line of credit: tranche moves to term loans of line of credit after RBI rating
This is a waiver of revolving line of credit to consumers and comes after the Reserve Bank of India (RBI) recently banned fintech companies from loading credit lines on wallets. and prepaid payment instruments.
The credit card challenger unicorn informed consumers of the changes to its credit model through a memo on Tuesday. ET reviewed a copy of the note.
Slice said it would offer a real-time term loan to card customers for each transaction, instead of a revolving line of credit.
The fintech player is calling the new model “Purchase Power,” according to the consumer communication reviewed by ET.
“Buying power is an estimated amount you may be eligible to borrow from Slice,” the company told users, adding that real-time risk underwriting will be supported by its data and technology infrastructure to provide the best possible credit to users at the time of the transaction.
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According to the communication, “Every time you make a transaction with your Slice card, a new approval decision will be made instantly to assess the best amount you can borrow for the purchase. The decision will be determined primarily based on credibility. merchant, risk, fraud checks and your past payments and repayment habits.
Slice also reassured customers that changing its credit model will not negatively impact their credit scores as it will continue to follow the credit bureau reporting process.
Slice did not respond to questions from ET until press time on Tuesday.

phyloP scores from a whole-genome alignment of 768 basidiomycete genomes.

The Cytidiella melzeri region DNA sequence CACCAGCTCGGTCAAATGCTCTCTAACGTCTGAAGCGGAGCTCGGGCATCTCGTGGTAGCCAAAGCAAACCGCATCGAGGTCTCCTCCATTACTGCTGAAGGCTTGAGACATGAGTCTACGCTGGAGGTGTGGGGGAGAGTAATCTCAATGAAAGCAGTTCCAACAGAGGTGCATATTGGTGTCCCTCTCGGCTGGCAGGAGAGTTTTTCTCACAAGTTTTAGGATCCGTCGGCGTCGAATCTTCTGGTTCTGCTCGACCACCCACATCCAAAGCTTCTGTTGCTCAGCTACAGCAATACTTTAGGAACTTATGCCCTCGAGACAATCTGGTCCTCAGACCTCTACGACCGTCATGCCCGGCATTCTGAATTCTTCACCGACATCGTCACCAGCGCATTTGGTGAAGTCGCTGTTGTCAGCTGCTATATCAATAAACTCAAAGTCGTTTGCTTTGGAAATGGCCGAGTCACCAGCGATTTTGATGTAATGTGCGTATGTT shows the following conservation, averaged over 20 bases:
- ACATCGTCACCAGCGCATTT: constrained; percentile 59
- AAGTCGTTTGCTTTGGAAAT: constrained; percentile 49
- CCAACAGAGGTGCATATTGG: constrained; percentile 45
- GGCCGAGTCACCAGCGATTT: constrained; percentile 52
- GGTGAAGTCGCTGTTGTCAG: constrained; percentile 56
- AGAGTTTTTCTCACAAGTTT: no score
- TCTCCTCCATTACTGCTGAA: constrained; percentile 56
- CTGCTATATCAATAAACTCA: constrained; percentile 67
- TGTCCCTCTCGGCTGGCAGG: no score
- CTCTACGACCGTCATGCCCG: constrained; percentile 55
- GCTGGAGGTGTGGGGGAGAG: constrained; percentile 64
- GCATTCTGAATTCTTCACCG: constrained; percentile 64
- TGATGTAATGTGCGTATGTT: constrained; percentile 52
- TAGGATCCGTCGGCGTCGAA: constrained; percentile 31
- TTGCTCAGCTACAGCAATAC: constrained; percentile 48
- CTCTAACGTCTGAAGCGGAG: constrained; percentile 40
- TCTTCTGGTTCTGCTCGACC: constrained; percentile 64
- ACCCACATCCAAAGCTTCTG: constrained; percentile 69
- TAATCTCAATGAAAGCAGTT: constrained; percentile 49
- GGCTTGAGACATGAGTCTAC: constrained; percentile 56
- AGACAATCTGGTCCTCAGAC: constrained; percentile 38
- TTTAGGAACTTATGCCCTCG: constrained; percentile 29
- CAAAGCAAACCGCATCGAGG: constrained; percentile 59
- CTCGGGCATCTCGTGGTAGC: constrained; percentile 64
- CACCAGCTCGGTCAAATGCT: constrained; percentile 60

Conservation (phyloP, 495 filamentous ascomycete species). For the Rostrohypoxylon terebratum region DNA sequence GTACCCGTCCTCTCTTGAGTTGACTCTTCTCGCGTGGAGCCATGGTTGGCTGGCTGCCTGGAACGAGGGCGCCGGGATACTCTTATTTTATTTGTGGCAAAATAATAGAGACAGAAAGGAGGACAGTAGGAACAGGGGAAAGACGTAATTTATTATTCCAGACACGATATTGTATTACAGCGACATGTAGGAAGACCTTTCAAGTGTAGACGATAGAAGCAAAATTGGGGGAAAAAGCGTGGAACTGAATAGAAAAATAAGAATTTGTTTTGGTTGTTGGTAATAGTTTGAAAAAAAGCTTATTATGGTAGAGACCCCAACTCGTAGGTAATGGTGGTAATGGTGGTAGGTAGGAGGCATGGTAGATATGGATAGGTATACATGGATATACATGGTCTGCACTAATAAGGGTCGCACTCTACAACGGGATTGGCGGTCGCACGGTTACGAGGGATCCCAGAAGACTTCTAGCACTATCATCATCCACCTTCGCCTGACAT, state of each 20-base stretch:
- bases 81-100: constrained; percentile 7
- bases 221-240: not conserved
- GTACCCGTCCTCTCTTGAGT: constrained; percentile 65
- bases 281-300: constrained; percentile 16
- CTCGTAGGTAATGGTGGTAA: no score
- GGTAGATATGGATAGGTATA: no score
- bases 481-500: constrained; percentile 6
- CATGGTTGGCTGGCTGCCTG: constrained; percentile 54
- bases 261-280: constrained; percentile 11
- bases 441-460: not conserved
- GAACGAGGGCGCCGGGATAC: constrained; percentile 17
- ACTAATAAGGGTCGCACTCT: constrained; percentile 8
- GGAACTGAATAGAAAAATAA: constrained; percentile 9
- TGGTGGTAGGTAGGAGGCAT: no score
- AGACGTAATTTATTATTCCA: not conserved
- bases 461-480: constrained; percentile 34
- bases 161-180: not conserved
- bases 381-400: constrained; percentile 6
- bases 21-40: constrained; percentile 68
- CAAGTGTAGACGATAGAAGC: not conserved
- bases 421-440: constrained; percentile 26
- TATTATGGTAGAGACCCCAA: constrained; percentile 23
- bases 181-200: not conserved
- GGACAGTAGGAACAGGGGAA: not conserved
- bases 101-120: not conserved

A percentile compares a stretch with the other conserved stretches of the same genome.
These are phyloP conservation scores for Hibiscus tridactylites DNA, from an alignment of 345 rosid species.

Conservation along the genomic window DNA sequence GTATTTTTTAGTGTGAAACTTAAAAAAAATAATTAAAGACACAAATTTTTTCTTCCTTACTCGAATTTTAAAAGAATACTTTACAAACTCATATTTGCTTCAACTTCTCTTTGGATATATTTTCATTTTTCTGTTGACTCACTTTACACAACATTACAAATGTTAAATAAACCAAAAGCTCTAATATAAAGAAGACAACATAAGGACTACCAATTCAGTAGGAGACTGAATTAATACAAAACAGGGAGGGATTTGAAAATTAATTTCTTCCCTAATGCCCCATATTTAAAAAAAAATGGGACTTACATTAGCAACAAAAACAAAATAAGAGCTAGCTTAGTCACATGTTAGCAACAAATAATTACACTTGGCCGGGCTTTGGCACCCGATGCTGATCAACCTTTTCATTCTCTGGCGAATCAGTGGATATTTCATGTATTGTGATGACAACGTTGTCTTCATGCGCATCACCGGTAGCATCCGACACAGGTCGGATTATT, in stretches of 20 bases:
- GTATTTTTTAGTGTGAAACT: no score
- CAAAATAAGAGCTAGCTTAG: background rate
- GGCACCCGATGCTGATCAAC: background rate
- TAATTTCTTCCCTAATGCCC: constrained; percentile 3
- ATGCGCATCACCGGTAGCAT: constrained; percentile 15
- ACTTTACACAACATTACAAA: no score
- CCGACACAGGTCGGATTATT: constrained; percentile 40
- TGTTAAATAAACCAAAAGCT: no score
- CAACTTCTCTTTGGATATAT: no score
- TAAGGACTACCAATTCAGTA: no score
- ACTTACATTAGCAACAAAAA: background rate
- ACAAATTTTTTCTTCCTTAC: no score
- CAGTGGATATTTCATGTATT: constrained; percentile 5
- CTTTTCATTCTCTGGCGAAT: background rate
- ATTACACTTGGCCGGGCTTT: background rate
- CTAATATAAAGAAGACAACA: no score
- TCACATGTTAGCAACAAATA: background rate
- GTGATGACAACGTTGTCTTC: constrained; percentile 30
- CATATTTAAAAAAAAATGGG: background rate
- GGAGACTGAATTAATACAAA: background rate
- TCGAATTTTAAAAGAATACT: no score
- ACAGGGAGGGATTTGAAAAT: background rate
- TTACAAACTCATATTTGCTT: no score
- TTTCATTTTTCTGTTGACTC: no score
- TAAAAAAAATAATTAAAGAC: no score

While the change may trigger uncertainty over whether a user will get the loan at the point of sale, customers can check their buying power on the app to get an indication of their buying power.
Slice offers several credit features to its prepaid card users, including its “Pay-in -3” offer, interest-free matching monthly installments (EMI), among others. However, with the change in the credit model, all loans issued to card customers will now be term loans, processed in real time.
ET was the first to report on July 18 that Slice’s ongoing fundraiser had been halted following an order from RBI, due to a lack of regulatory clarity in the industry.
On the ongoing fundraiser, Slice had already raised $50 million last month, led by Tiger Global. It was looking to add at least another $50 million to its latest round and was in talks with new and existing investors.
The Bengaluru-based company entered India’s long list of unicorns, or startups with a valuation of $1 billion or more, in November last year after raising $220 million in a round led by Tiger Global and Insight Partners. It was valued at around $1.5 billion after the $50 million funding in June.
Following the RBI circular, several fintech companies, including LazyPay, also updated their terms and conditions to reflect compliance.
“The terms and conditions (T&C) are changed in two respects, at present. If someone was a non-banking PPI, it states in its terms and conditions that the money will not be paid into the consumer’s wallet, but rather into his (cash) bank account. Second, the entire overdraft should be viewed as a term loan and not a revolving line of credit,” said the founder of a fintech company that doesn’t did not want to be named.